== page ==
For a study, researchers wanted to see if adding triamcinolone acetonide to a regular bladder installation solution may help in the treatment of interstitial cystitis–bladder pain syndrome. This was a single-center, randomized, double-blind study that evaluated symptom response in women with interstitial cystitis–bladder pain syndrome who had six bladder instillations with triamcinolone acetonide versus six installations without.
Heparin, viscous lidocaine, sodium bicarbonate, and bupivacaine were all included in all of the installation solutions. Based on the overall OLS score, the primary outcome was the difference in interstitial cystitis–bladder pain syndrome symptoms across groups from the first to sixth bladder instillation. Assuming a 4.03-point or greater difference in the mean total OLS score across groups from the first to sixth bladder instillation, 64 women were required to indicate a significant difference with 80% power at the 0.05 significance level. 90 women were recruited between January 2019 and October 2020, 45 in each group. 71 completed all six bladder instillations. Groups with comparable characteristics were formed as a consequence of randomization. In terms of the primary result, there were no differences between groups bladder instillation with triamcinolone acetonide: mean OLS change −6.7 points, 95% CI 4.6–8.8 and bladder instillation without triamcinolone acetonide: mean OLS change −5.8 points, 95% CI 3.4–8.1; P =.31). Women in both groups improved in terms of interstitial cystitis–bladder pain syndrome symptoms, as measured by a decrease in overall OLS score from the first to sixth bladder instillation.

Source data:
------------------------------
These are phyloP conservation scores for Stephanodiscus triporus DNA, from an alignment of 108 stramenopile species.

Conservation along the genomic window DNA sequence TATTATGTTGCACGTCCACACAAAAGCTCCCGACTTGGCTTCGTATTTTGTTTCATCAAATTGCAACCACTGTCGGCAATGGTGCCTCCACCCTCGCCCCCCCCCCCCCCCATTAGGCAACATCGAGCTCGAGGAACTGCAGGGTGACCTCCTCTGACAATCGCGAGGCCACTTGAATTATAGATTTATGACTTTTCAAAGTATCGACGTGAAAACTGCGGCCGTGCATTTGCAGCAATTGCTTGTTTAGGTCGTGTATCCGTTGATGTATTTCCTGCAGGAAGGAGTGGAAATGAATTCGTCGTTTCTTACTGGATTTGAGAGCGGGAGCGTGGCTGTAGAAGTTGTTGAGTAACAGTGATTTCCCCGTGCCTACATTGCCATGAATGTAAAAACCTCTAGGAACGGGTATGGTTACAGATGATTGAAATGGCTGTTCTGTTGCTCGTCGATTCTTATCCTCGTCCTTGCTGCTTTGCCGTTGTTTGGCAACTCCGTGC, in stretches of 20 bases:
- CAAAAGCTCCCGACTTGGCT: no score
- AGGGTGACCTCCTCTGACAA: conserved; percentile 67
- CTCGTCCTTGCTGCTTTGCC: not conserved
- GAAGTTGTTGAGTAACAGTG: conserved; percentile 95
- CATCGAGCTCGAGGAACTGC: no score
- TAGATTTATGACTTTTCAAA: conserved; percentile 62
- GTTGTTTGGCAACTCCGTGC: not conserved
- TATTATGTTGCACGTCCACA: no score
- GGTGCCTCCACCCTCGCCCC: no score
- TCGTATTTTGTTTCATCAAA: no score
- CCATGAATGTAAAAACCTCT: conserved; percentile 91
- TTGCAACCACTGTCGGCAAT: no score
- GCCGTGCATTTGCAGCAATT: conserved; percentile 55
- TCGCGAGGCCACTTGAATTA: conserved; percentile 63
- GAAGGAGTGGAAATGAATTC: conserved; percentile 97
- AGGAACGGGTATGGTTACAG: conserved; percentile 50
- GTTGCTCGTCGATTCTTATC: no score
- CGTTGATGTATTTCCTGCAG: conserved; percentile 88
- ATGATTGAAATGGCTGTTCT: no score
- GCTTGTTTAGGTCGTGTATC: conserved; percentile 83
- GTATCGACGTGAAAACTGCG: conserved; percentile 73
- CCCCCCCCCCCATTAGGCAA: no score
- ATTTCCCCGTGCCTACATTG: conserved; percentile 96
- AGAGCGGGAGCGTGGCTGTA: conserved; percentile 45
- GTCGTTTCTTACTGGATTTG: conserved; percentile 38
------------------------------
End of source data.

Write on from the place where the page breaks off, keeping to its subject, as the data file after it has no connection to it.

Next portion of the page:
The addition of triamcinolone acetonide to a normal bladder installation solution improves symptoms associated with interstitial cystitis–bladder pain syndrome but does not alleviate them.